Darby Bible Translation
Then was king Belshazzar greatly troubled, and his countenance was changed in him, and his nobles were confounded.

English Revised Version
Then was king Belshazzar greatly troubled, and his countenance was changed in him, and his lords were perplexed.

Webster's Bible Translation
Then was the king Belshazzar greatly troubled, and his countenance was changed in him, and his lords were astonished.

World English Bible
Then was king Belshazzar greatly troubled, and his face was changed in him, and his lords were perplexed.

Young's Literal Translation
then the king Belshazzar is greatly troubled, and his countenance is changing in him, and his great men are perplexed.
Study Bible
The Handwriting on the Wall
8So all the king’s wise men came in, but they could not read the inscription or interpret it for him. 9Then King Belshazzar became even more terrified, his face grew even more pale, and his nobles were bewildered. 10Hearing the outcry of the king and his nobles, the queen entered the banquet hall. “O king, may you live forever!” she said. “Do not let your thoughts terrify you, or your face grow pale.…
Cross References
Job 18:11
Terrors frighten him on every side and harass his every step.

Isaiah 13:6
Wail, for the Day of the LORD is near; it will come as destruction from the Almighty.

Isaiah 21:2
A dire vision is declared to me: "The traitor still betrays, and the destroyer still destroys. Go up, O Elam! Lay siege, O Media! I will put an end to all her groaning."

Jeremiah 6:24
"We have heard the reports; our hands are limp. Anguish has gripped us, pain like a woman in labor.

Daniel 2:1
In the second year of his reign, Nebuchadnezzar had dreams that troubled his spirit, and sleep deserted him.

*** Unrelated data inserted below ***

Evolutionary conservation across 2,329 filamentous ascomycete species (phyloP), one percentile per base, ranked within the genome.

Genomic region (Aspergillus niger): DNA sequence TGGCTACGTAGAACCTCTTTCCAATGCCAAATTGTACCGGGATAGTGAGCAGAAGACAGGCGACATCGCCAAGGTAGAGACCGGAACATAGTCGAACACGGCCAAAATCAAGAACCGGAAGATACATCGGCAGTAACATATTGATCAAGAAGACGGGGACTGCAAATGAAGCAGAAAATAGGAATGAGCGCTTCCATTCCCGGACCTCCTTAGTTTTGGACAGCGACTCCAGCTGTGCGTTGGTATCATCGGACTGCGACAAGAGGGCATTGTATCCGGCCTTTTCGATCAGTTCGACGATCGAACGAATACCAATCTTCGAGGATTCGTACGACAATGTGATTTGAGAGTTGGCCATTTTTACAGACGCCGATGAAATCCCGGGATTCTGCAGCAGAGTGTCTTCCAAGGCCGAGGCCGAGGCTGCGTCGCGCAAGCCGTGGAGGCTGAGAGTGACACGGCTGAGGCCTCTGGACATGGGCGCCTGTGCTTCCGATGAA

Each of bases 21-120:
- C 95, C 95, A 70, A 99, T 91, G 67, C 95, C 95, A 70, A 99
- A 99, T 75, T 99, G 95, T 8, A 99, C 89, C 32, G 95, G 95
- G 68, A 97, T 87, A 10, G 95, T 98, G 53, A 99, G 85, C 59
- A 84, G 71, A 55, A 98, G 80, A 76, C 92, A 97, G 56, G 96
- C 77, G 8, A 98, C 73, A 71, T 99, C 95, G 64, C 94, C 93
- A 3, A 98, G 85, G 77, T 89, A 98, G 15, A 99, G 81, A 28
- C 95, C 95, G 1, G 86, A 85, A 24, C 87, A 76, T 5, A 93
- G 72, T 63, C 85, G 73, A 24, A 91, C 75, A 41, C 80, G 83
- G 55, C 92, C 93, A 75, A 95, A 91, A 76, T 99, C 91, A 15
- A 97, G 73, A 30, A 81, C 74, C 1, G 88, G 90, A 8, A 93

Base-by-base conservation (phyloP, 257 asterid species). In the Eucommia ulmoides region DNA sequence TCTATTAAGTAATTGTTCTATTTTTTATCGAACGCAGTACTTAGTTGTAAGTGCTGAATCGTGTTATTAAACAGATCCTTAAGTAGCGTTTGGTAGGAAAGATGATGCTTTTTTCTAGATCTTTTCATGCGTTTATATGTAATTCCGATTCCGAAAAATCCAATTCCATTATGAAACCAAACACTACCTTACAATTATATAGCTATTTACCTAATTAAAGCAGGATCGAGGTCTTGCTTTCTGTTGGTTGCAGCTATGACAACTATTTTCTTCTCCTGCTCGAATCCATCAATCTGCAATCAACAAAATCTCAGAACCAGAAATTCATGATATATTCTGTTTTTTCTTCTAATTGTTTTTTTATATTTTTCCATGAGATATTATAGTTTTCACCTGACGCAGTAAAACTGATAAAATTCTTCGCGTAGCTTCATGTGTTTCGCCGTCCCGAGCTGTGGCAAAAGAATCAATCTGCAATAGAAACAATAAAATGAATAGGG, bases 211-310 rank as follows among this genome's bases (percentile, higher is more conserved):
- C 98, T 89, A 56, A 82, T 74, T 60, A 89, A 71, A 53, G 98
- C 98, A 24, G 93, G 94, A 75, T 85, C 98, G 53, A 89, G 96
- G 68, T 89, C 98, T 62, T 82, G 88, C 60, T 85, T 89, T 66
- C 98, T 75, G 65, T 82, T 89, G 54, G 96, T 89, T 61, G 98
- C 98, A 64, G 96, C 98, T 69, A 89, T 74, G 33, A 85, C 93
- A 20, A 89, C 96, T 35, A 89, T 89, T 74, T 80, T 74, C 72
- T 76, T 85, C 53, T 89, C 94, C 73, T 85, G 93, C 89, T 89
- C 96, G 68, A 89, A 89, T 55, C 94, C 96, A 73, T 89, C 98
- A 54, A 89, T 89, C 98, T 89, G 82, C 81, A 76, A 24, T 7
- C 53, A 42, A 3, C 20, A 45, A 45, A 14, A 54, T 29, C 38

Daniel 5:6
his face grew pale and his thoughts so alarmed him that his hips gave way and his knees knocked together.

Treasury of Scripture

Then was king Belshazzar greatly troubled, and his countenance was changed in him, and his lords were astonished.

greatly.

Daniel 5:6
Then the king's countenance was changed, and his thoughts troubled him, so that the joints of his loins were loosed, and his knees smote one against another.

Daniel 2:1
And in the second year of the reign of Nebuchadnezzar Nebuchadnezzar dreamed dreams, wherewith his spirit was troubled, and his sleep brake from him.

Job 18:11-14
Terrors shall make him afraid on every side, and shall drive him to his feet…

countenance.

Daniel 5:6
Then the king's countenance was changed, and his thoughts troubled him, so that the joints of his loins were loosed, and his knees smote one against another.

Daniel 10:8
Therefore I was left alone, and saw this great vision, and there remained no strength in me: for my comeliness was turned in me into corruption, and I retained no strength.

changed.

Psalm 48:6